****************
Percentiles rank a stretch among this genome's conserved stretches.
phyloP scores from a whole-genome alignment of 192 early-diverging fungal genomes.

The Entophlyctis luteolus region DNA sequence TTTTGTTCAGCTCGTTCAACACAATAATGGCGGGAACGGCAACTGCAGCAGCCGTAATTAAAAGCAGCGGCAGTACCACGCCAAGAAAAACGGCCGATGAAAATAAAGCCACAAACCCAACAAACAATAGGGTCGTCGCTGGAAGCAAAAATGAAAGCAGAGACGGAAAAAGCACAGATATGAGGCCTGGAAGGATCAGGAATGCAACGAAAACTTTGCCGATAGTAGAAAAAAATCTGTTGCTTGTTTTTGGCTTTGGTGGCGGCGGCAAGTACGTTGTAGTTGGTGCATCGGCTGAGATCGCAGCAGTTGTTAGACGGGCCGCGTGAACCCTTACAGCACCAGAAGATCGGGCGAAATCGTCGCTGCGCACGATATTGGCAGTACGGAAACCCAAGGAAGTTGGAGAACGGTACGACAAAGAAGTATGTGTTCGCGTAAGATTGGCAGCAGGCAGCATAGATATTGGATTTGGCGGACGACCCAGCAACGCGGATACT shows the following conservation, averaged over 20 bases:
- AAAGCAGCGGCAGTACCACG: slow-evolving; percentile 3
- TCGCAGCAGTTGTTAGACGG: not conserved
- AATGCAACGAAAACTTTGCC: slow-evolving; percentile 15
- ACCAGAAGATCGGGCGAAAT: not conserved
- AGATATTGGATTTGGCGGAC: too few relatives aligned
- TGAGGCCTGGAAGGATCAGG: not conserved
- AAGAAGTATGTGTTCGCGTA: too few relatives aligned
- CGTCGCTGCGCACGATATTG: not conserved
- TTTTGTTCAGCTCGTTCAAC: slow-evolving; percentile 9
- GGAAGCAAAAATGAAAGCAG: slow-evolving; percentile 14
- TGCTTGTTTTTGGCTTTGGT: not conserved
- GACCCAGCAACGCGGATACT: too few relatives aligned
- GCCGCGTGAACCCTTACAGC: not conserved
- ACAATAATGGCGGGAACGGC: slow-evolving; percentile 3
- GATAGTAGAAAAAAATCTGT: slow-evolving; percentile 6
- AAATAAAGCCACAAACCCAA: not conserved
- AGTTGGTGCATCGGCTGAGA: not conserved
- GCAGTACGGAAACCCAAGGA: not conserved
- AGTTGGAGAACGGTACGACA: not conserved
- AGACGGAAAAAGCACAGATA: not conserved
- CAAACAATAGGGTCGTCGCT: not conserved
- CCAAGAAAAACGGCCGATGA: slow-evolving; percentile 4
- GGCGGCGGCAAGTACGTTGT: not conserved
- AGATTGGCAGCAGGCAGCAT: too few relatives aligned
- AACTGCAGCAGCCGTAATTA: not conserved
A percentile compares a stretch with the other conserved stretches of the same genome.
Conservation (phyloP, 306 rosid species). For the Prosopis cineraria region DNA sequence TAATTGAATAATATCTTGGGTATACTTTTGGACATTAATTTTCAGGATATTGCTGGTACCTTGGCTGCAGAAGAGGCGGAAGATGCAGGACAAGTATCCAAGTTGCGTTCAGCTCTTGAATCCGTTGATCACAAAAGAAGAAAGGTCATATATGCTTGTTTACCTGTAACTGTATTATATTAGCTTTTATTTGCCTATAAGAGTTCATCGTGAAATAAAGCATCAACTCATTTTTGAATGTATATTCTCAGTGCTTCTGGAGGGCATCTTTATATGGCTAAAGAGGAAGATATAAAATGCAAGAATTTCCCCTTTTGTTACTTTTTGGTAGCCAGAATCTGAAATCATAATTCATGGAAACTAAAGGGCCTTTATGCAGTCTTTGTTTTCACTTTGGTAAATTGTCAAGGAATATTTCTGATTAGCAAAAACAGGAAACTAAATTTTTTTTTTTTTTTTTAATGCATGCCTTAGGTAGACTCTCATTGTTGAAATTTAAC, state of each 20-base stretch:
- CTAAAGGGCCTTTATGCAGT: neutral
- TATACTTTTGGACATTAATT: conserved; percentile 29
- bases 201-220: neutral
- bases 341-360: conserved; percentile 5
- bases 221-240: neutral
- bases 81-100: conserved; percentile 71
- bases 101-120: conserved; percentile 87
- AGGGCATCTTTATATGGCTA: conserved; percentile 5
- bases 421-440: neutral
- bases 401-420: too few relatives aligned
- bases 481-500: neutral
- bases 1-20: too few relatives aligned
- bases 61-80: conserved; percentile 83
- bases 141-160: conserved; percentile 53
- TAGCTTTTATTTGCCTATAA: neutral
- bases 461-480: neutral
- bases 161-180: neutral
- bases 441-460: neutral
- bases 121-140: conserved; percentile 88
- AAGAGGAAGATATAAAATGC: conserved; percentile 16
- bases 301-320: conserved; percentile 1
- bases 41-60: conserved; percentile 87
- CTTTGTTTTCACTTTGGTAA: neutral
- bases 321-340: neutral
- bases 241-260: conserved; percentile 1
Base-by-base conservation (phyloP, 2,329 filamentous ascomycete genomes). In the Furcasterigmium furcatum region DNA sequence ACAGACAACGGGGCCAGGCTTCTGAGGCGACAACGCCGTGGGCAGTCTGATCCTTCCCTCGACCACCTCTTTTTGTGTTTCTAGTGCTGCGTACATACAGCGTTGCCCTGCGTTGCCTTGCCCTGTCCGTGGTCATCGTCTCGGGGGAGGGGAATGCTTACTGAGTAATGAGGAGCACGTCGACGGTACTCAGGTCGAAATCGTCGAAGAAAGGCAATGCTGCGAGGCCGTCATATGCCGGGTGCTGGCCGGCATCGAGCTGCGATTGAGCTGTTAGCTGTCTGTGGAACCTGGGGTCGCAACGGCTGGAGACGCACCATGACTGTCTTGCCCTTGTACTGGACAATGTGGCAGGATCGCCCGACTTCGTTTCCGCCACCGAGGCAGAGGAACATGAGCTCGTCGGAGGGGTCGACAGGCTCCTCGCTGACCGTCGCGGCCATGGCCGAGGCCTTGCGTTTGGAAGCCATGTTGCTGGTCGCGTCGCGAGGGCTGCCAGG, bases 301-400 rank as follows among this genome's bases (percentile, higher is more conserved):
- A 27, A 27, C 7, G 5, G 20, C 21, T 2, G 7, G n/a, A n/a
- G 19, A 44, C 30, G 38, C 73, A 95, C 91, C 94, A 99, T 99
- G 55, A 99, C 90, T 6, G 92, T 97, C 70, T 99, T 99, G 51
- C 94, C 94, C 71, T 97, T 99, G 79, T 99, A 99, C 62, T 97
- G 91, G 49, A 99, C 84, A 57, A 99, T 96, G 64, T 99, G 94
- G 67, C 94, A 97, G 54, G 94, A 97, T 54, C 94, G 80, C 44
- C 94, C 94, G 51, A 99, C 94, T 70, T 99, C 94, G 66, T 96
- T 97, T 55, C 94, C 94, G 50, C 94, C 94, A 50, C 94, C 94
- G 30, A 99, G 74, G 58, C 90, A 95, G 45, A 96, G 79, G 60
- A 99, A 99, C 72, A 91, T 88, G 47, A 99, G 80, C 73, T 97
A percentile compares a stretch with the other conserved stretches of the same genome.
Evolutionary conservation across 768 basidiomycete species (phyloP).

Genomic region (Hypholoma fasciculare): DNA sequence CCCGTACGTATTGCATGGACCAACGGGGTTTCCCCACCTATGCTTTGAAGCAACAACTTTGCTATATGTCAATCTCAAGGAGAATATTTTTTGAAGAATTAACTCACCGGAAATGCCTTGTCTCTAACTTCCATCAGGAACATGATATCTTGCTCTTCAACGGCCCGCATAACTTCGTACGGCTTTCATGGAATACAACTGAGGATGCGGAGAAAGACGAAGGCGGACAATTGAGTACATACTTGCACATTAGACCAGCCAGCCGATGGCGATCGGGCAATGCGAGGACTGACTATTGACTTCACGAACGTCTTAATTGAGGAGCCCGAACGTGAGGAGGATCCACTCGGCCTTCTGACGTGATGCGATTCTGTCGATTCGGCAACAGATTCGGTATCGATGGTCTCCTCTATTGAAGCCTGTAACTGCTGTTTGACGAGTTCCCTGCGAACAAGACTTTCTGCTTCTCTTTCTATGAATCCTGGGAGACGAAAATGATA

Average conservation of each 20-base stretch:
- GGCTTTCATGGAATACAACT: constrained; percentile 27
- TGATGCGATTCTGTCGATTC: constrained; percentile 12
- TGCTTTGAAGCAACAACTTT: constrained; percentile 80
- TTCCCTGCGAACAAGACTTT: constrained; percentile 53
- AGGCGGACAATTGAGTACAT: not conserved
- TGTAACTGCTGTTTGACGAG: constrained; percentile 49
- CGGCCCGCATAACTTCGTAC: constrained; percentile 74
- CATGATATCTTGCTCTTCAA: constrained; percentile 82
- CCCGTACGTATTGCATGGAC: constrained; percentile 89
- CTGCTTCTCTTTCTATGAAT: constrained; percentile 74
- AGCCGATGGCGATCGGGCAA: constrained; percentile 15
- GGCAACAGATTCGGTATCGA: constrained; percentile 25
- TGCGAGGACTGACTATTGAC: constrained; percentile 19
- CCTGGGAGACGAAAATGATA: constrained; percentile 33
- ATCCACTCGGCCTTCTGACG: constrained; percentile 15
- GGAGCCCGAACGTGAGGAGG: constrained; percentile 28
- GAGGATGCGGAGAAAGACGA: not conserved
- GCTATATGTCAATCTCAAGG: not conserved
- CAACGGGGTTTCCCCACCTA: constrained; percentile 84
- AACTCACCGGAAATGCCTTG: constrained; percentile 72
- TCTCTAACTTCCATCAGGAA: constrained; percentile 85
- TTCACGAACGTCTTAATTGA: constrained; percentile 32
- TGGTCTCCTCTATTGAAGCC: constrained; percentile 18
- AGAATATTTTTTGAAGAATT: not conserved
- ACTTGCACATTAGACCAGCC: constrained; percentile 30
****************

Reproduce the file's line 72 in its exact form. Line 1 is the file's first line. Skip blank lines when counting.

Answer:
- TGATGCGATTCTGTCGATTC: constrained; percentile 12